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Fall of Woodcock!

woodcock300Once common throughout the eastern United States, the numbers of the American Woodcock, (Philhela minor) have declined since the 1960′s. Habitat loss has taken its toll to where it is estimated that perhaps 20% of the population that existed during the 1940′s exist today. The Timberdoodle, aka Whistledoodle, Wude-cucu migrates through and into our area during the spring and fall. Some of them will stay here breeding and nesting if the right habitat is available.

The arrival of the birds is commonly known as a “Fall of Woodcock!” Typically they move ahead of the frost and Arctic blast in the autumn and behind winter’s wrath in the spring. The Woodcock’s feeding habits make it necessary for them to follow this flight plan. Their long beaks have adapted for probing into soft moist earth for the earthworms that make up about 90% of the birds’ diet. Near the tip of the bill you would notice the hinge that makes it possible for the bird to grasp its prey and pull it out of the ground which is impossible if the ground is still frozen. The holes produced in the soil by this feeding activity are a good indication to the alert naturalist that a fall of Woodcock has arrived. Whitewash or droppings produced by the birds are also key indicators. Birds accidentally flushed will fly straight up through the cover like small helicopters. After reaching the desired height they will level off and zip away twisting and turning depending on the forest understory. This will all happen very quickly and be accompanied by a twittering or a piping trill-like sound. It is not uncommon for another bird or two to flush in unison or shortly thereafter.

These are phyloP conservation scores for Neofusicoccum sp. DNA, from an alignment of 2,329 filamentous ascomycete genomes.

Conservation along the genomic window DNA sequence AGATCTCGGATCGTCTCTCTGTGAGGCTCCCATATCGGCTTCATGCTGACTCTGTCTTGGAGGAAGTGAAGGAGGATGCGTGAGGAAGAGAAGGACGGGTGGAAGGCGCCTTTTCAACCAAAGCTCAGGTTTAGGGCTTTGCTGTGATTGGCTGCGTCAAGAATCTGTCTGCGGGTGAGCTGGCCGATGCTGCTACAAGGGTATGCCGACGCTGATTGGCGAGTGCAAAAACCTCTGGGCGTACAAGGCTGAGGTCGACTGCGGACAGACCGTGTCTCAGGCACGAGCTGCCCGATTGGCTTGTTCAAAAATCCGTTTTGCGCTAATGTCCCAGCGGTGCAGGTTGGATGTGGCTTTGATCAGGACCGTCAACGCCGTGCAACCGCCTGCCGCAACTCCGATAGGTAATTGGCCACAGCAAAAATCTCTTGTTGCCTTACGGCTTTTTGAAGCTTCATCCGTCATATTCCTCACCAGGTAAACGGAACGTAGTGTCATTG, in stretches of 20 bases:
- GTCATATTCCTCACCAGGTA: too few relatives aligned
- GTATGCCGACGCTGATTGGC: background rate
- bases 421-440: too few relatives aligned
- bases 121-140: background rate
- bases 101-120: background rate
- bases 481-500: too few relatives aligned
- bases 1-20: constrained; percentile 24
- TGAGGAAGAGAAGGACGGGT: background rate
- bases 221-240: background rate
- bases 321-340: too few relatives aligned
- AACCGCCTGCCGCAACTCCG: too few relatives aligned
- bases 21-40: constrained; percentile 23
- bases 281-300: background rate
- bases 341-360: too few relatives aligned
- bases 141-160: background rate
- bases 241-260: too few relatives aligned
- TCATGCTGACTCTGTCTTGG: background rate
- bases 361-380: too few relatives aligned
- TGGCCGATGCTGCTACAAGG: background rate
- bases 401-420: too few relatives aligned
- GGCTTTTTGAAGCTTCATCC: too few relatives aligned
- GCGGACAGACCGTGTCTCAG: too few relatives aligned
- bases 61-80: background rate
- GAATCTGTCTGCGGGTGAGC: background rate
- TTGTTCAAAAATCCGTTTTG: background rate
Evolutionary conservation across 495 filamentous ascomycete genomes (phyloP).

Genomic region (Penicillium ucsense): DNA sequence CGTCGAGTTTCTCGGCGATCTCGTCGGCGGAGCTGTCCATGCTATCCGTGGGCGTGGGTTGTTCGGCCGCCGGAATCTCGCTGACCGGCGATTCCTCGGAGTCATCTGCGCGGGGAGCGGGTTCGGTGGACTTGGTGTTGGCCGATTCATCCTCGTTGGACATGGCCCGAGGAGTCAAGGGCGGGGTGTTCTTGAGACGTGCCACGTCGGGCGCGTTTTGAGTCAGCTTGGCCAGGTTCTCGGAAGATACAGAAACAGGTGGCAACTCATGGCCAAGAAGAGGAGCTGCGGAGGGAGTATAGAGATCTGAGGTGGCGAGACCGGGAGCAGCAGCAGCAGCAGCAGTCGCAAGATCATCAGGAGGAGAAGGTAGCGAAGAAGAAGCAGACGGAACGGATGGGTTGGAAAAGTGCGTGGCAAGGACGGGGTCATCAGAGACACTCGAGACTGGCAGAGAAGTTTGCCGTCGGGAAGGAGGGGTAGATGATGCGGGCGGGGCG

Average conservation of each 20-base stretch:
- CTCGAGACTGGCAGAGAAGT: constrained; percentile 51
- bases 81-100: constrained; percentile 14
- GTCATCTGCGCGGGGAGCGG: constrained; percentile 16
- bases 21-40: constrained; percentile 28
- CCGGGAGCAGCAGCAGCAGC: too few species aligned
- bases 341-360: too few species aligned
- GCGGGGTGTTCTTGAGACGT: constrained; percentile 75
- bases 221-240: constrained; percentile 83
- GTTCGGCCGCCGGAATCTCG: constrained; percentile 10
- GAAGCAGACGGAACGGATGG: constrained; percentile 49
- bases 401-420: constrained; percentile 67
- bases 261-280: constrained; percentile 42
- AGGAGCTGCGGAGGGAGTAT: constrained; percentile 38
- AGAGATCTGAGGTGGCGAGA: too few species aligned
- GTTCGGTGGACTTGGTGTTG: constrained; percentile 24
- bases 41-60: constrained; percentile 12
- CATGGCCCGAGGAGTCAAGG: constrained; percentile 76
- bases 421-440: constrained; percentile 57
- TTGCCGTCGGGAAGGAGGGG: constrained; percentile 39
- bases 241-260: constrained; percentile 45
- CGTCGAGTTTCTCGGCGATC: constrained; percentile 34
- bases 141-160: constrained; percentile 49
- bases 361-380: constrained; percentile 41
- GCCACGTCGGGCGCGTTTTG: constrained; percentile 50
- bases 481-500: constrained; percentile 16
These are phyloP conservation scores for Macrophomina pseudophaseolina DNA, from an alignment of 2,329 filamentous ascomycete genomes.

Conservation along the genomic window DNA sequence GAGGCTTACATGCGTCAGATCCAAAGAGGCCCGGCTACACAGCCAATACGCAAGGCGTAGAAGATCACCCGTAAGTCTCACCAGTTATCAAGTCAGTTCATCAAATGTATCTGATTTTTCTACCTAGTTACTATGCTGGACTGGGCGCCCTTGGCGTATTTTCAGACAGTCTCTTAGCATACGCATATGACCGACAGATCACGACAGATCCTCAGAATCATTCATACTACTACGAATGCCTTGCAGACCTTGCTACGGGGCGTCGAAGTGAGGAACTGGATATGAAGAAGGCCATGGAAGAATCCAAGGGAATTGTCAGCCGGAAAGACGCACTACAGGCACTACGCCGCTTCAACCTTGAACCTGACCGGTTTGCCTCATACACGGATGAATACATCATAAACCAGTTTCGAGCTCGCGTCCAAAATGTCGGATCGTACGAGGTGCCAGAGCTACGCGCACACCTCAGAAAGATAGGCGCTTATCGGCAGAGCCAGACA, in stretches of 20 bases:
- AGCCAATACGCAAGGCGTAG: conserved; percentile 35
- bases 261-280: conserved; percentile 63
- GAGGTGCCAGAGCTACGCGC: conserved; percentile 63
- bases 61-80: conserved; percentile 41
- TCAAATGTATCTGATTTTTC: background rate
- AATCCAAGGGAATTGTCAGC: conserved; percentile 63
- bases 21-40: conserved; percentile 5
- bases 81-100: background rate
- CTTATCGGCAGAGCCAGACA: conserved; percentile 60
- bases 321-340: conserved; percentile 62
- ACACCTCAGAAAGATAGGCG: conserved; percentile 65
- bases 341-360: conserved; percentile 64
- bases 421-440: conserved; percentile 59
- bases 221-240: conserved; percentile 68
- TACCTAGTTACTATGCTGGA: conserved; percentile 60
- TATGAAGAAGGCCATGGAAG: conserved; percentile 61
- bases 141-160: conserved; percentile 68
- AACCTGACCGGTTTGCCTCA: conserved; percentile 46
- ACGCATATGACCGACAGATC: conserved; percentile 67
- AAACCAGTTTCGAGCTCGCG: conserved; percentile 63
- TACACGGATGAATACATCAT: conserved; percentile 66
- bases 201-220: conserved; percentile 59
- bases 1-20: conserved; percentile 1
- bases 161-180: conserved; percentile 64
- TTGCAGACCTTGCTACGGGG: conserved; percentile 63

During the spring the elaborate courtship ritual performed by the males proves to be one of nature’s spectacles. This occurs at what we call the “singing grounds.” The males produce a buzzing cicada like peent. At some point he then flies straight up in typical fashion to the desired height and then makes an erratic spiral back to the ground. This may happen numerous times as he woos and attempts to convince one of the hens to accept him. During this elaborate “Sky Dance”, the male may emit a faint tuko-turkle call or a liquid trill commonly called the “kissing sound.” This Sky Dance may occur many times depending to the degree of how many other males are competing. These little birds are very territorial.

The American Woodcock is not much bigger than a dove. Its ears are located in front of its large eyes, are situated high on its head. AND its brain is upside down. All of this, in conjunction with nearly perfect camouflaged feathers, lends to an ability to evade most predators.

The Timberdoodle’s major enemy is habitat destruction. In Pennsylvania, loss of wetlands since 1950 is alarming. However, there is more than a margin of hope for the birds. Several years ago a group of concerned outdoor people formed an alliance known as Woodcock Limited of Pennsylvania. Most of their endeavor is focused on habitat restoration. In 2012 this organization, along with several other state’s organizations went national.

On April 18 we will attempt to witness this spectacle of the Woodcocks’ Skydance at the Strawberry Hill Nature Preserve beginning at 7:00 PM. You are cordially invited to bring your camera and join us in our endeavor!

Bio: Michael (Mick) Group has been a writer/photographer for several national and regional magazines since 1986 including but not limited to: National Hunting and Fishing magazine, The PA Angler, Talbot Bay Banner, Shotgun Sports magazine, Mid-Atlantic Fly Fishing, and Railpace magazine. During the 1980′s-90′s he contributed a regular outdoor feature column to the Sentenial, and the Cambridge Daily Banner. He is a speaker on conservation topics and a member of Woodcock Limited of PA.

 

 

A great resource to learn more: www.timberdoodle.org

Read “Woods for Woodcock,” published in the Autumn 2010 Northern Woodlands magazine, to learn how public and private landowners are helping to bring back the woodcock.

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